Marcus Giles Returns

Marcus Giles returns to Atlanta tonight, and he seems to have shaken off his 2006 slump. His OPS of .828 is right on target with his 2004 and 2005 performances. The problem is, Marcus is once again overperforming his PrOPS (predicted OPS) of .744—80 points below his actual OPS.

PrOPS predicts OPS based on the way players hit the ball and does not focus on outcomes. As I have argued before, Marcus is someone who has been lucky throughout his career. Now, maybe Giles is an example of a player that casts doubt on PrOPS’s usefulness; however, I’m confident in it. If I owned him on my fantasy team, I would attempt to dump him now. But hey, that’s just me. Use at your own risk. 🙂

7 Responses “Marcus Giles Returns”

  1. Gordon says:

    I know you have looked before at the issue of whether over- or underperforming PrOPS correlates with a player’s speed. But it seems worth revisiting the issue. The top overperformers last year (league qualifiers) is clearly a much faster group of players than the top underperformers. The top 20 overperformers averaged 22 SBs, while the top 20 underperformers averaged 3 SBs. And it’s not just a couple of big SB guys driving the difference: 12 of the 20 overperformers had 10 or more SBs, vs. none of the underperformers.

    Clearly, one year of data — and just the most extreme players — does not prove the case. But eyeballing the 2005 results it looks like a similar pattern (Crawford, M. Giles, D. Lee, Matsui, Crisp, and Peralta at the top; Giambi, Boone, D. Bell, Konerko, Lowell and Zaun at the bottom). And we would expect fast players to perform better than slow players on any given batted-ball distribution.

  2. Andrew says:

    What if fast players are rewarded with base hits on certain plays that other, slower players would not? If true, the scoring of a play, rather than the play itself, is responsible for the variance in PrOPS.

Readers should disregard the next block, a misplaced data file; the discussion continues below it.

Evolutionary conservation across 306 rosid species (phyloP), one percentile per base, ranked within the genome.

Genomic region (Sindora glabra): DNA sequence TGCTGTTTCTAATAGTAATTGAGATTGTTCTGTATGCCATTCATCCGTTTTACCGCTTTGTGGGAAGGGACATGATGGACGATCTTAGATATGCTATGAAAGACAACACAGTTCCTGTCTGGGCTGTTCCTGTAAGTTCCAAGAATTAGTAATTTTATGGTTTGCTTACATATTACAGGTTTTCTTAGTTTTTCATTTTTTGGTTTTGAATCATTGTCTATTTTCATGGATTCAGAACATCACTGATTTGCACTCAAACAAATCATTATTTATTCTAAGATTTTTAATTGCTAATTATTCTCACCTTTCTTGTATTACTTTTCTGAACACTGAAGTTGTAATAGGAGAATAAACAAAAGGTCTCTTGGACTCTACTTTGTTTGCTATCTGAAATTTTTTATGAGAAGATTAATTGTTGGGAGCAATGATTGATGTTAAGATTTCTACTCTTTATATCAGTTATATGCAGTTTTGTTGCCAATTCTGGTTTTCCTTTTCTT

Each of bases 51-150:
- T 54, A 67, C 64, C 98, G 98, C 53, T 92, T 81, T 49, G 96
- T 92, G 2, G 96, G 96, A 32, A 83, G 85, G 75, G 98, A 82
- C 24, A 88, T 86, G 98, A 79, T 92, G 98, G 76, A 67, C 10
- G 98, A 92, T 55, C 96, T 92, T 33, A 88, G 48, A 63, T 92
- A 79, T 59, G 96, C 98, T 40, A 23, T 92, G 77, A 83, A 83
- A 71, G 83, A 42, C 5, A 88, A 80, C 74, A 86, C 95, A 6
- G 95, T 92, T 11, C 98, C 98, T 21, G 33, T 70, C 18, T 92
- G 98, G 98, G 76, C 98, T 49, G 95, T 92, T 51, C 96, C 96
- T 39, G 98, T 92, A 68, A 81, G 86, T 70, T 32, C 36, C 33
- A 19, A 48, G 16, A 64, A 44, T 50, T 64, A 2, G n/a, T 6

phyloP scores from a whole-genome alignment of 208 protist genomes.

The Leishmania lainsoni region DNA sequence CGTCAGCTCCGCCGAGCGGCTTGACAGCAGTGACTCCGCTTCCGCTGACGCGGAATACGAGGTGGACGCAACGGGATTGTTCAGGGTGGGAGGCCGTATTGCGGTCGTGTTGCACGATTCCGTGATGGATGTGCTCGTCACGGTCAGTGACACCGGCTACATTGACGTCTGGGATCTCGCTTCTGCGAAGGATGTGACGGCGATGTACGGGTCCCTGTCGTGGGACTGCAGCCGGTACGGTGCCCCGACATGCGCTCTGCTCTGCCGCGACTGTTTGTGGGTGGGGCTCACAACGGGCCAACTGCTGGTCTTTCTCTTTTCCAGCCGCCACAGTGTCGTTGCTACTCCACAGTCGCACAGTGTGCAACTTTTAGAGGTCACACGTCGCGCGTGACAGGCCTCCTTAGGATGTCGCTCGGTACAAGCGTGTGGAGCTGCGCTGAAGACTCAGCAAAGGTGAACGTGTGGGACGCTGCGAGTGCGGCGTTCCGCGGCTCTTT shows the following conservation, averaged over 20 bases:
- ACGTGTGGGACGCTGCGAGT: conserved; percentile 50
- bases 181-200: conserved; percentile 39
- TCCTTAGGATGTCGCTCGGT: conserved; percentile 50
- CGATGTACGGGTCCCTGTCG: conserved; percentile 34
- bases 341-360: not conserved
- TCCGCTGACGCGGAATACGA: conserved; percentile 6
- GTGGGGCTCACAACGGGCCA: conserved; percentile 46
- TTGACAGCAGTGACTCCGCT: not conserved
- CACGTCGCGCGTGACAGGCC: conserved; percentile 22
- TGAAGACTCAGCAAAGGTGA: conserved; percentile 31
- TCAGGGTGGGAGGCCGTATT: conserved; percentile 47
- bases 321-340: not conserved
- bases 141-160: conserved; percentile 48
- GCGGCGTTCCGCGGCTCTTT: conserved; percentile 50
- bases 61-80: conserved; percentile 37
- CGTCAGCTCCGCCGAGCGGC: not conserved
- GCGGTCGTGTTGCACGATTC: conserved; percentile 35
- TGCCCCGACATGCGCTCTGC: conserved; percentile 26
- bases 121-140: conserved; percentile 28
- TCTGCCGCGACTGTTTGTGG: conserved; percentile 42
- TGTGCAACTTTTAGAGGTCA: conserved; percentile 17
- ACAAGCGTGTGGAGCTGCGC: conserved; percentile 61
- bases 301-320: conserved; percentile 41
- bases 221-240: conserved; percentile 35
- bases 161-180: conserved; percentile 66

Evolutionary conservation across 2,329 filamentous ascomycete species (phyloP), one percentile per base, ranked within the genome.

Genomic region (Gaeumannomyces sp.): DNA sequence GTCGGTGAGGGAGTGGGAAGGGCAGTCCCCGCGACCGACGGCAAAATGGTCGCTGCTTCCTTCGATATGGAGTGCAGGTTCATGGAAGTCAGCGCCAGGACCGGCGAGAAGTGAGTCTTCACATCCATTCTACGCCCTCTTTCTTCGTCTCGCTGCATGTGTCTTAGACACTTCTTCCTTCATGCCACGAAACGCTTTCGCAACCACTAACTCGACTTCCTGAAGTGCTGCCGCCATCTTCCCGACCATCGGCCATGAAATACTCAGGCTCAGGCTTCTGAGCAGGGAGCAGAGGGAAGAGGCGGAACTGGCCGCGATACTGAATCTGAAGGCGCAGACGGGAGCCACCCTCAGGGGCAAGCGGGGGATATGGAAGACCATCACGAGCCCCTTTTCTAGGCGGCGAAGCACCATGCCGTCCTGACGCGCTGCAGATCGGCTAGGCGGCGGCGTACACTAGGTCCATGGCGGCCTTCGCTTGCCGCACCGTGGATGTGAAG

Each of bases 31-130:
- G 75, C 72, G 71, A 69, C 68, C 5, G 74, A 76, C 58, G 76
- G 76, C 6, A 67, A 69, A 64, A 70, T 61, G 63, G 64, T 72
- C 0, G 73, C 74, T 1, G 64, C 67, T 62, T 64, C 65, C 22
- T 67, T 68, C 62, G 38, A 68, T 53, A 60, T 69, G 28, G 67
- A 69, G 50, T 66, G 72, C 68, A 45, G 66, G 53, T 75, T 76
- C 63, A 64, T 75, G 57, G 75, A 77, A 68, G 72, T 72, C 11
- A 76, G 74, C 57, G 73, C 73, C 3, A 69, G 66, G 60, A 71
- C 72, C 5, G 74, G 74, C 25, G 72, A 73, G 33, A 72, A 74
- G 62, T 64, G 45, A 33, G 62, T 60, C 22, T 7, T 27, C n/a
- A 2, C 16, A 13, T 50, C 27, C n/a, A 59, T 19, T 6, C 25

3. JC says:

    Please, refer to earlier posts on speed and PrOPS. We’ve beaten the speed stuff into the ground. I appreciate your concerns, but I don’t have time to go into it again.

  4. Gary says:

    How long does a player have to stay “lucky” before we should begin to consider the possibility that the model does not fit this particular player well?

  5. Cliff Harpe says:

    IF a player consistently overperforms PrOPS, that could reflect a greater than average control over batted balls by that player.

    One recent example I have seen something on is B. J. Upton. He is batting in the high 300’s while striking out over a third of the time. BAPIP is like .450. It is a small sample, but it seems somewhat consistent with his minor league data.

    Just curious, what does PrOPS show for BJ?

  6. JC says:

    How long does a player have to stay “lucky” before we should begin to consider the possibility that the model does not fit this particular player well?

    You are free to do so at any moment. There isn’t any correlation between over/under-performance from year to year. I’m not saying it’s a perfect model, but it’s track-record of predicting reversions is good.

  7. Dreamscape says:

    Dumb little theory (what else is new?), but couldn’t the fact that Giles was batting with Furcal in front of him lead to him being lucky for so many years? Obviously, now, that isn’t the case and a month is hardly a notable event, but just a thought.